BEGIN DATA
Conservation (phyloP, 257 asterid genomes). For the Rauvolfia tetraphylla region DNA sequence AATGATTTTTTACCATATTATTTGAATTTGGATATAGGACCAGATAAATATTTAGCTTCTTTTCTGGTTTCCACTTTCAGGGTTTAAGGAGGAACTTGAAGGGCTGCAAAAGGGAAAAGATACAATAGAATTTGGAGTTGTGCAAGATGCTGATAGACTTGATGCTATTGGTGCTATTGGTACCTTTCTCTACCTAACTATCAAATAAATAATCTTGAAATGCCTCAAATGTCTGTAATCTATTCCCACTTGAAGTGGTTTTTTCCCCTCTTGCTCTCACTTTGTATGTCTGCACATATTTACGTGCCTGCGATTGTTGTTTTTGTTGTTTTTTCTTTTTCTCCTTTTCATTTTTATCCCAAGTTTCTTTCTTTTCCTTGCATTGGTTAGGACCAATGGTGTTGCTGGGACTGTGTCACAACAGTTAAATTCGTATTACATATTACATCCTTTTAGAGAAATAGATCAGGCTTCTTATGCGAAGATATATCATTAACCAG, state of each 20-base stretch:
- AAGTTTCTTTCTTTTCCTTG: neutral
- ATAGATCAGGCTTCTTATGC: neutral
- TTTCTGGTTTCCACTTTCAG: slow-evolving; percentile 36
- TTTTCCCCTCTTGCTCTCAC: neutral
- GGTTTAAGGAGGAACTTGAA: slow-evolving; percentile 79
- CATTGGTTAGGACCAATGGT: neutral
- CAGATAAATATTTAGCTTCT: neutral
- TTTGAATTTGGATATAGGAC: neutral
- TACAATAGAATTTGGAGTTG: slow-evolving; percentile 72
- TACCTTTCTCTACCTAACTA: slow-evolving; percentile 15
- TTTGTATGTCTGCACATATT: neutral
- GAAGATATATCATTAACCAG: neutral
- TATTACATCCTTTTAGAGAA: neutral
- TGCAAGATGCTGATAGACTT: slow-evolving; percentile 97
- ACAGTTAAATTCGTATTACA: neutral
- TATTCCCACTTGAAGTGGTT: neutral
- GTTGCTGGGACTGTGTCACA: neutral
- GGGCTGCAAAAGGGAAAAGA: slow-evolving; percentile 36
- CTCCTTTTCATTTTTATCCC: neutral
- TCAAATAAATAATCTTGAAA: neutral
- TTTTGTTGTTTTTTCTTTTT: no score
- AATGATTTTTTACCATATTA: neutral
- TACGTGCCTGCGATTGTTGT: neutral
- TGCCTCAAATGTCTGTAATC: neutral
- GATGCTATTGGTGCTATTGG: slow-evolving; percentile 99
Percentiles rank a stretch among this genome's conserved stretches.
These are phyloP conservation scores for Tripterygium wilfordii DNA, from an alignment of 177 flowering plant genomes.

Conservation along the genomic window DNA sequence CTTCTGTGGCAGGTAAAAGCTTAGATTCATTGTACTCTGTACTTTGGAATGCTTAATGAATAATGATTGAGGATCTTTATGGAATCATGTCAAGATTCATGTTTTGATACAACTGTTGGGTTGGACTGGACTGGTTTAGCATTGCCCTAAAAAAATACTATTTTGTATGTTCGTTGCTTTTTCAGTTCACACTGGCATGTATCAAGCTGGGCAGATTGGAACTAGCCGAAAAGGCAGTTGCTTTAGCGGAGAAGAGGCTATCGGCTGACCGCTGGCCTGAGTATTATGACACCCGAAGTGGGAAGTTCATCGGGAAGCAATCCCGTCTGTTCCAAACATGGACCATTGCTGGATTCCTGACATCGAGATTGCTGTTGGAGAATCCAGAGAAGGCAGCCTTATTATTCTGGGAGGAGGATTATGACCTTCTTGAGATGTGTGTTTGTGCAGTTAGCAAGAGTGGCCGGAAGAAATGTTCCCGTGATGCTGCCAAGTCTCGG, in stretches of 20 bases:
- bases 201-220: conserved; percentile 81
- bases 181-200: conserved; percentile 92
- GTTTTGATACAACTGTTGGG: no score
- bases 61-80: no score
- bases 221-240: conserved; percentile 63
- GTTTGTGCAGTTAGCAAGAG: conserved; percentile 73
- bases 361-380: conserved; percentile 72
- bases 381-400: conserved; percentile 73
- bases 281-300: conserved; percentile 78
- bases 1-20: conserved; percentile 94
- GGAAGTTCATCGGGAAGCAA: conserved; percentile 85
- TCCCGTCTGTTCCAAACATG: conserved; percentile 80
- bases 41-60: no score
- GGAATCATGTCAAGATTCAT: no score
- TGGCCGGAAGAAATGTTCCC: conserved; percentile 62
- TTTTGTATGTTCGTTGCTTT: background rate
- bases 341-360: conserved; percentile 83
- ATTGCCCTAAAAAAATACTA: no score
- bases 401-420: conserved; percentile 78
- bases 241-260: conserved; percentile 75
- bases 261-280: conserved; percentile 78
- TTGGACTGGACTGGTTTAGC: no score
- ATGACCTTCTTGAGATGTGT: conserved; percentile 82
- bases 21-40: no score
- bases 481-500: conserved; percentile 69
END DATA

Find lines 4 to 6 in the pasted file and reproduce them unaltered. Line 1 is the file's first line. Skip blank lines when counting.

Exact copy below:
- TTTCTGGTTTCCACTTTCAG: slow-evolving; percentile 36
- TTTTCCCCTCTTGCTCTCAC: neutral
- GGTTTAAGGAGGAACTTGAA: slow-evolving; percentile 79